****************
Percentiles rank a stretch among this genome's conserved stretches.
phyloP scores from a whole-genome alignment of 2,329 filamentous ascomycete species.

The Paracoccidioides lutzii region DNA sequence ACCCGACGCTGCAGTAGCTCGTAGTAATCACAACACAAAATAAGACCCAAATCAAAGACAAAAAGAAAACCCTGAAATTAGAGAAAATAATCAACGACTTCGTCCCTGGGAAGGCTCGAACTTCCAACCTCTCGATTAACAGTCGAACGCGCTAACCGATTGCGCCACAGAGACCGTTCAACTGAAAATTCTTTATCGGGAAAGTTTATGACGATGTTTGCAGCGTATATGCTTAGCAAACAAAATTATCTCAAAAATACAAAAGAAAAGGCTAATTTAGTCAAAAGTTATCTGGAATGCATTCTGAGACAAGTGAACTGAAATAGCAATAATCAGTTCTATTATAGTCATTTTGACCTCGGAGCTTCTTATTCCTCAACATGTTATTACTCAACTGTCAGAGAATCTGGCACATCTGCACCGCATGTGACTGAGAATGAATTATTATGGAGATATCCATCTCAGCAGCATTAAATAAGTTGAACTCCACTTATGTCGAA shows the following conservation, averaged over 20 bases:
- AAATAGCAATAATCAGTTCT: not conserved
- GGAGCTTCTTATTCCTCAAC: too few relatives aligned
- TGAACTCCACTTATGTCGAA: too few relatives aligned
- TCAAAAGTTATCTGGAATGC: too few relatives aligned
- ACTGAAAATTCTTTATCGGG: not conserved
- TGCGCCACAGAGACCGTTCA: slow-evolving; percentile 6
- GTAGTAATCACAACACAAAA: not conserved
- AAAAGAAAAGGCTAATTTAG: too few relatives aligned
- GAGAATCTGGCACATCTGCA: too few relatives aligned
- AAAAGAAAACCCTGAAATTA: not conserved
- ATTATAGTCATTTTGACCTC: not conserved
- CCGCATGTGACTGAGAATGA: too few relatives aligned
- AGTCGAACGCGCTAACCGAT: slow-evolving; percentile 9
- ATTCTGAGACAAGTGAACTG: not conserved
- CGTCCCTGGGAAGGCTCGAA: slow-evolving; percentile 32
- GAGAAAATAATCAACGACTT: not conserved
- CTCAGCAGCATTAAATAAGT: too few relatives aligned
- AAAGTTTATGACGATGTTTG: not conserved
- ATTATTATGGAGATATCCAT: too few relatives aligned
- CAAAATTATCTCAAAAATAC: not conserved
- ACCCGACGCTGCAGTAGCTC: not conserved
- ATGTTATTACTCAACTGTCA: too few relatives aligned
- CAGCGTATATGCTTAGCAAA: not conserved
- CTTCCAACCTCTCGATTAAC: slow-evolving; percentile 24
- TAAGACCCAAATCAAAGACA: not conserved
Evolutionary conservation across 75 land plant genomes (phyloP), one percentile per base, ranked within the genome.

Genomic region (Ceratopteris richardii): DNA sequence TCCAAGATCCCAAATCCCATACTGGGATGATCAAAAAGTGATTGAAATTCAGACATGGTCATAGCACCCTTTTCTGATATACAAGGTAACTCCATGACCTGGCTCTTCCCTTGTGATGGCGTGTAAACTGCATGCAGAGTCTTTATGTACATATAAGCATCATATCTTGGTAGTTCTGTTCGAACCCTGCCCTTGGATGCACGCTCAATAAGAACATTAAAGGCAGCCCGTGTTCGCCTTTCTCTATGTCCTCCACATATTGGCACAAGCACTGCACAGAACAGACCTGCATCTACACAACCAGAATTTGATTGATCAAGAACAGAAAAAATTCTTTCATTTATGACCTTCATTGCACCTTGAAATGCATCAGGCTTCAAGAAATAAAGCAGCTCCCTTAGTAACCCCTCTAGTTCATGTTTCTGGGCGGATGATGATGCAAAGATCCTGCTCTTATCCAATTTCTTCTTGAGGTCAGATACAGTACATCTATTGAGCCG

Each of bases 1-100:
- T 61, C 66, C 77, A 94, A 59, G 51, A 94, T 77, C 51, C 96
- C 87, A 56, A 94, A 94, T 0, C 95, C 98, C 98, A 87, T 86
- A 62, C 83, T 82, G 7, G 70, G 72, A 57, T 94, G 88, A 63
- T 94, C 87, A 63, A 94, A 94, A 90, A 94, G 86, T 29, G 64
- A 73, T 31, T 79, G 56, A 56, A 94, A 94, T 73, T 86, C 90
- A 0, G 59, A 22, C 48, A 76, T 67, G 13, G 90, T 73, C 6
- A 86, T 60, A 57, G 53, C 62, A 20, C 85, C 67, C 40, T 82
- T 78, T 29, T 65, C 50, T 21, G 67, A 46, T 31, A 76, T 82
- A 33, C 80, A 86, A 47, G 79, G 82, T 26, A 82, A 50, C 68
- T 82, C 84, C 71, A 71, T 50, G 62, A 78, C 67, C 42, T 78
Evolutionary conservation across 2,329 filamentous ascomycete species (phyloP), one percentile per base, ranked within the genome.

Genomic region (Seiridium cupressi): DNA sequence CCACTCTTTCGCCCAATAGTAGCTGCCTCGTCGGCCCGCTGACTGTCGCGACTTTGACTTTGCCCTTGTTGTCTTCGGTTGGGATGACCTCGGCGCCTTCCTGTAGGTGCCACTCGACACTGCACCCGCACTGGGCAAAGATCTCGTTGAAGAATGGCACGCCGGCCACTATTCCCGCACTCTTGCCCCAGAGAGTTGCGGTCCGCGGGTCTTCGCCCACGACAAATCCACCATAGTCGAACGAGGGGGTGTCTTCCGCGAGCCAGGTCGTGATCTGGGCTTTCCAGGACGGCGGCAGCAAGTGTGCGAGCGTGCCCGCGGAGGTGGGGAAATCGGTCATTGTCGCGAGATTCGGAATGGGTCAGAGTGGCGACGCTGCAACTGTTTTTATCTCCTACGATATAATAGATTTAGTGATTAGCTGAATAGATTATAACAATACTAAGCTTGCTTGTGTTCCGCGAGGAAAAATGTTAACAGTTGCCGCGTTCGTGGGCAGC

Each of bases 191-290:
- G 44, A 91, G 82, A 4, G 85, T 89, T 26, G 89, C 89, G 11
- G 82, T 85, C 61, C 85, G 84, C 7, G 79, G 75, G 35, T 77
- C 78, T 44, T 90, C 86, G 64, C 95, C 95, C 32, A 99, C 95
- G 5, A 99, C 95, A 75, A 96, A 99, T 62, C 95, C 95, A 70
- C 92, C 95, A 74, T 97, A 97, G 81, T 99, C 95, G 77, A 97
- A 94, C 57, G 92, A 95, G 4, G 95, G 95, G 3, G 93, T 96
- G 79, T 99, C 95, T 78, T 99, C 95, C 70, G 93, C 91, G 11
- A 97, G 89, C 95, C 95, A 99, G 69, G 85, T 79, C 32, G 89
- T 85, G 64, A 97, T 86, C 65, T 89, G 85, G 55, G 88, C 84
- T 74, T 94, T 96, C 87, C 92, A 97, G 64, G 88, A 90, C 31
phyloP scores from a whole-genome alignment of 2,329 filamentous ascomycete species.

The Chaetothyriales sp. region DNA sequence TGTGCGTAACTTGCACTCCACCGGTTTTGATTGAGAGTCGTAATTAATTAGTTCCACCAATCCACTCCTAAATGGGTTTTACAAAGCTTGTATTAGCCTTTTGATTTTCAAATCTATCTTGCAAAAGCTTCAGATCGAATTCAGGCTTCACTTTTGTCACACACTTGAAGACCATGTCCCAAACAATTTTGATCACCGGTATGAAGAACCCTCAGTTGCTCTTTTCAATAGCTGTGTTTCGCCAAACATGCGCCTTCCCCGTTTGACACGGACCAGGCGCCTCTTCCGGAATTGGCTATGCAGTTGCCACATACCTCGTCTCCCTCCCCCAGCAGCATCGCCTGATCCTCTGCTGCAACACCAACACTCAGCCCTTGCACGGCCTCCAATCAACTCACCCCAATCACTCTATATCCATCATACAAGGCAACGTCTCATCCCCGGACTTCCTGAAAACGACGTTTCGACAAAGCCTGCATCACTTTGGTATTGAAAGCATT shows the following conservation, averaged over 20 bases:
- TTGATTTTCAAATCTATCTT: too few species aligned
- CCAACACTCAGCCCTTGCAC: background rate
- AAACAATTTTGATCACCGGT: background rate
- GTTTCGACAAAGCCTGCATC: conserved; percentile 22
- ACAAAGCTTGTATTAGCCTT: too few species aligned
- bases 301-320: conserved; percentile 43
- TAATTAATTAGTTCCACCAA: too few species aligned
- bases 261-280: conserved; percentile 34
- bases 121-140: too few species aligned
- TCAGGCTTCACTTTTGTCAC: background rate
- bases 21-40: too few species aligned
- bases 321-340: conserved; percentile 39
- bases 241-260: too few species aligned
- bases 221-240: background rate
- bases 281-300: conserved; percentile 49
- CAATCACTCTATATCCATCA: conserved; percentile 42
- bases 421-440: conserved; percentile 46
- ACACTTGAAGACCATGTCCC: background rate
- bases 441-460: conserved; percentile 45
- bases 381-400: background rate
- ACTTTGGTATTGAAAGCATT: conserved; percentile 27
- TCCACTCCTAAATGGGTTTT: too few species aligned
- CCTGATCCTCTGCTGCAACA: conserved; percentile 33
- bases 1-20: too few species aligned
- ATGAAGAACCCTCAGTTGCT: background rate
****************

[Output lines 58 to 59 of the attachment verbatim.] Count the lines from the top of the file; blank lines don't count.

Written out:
- CCAACACTCAGCCCTTGCAC: background rate
- AAACAATTTTGATCACCGGT: background rate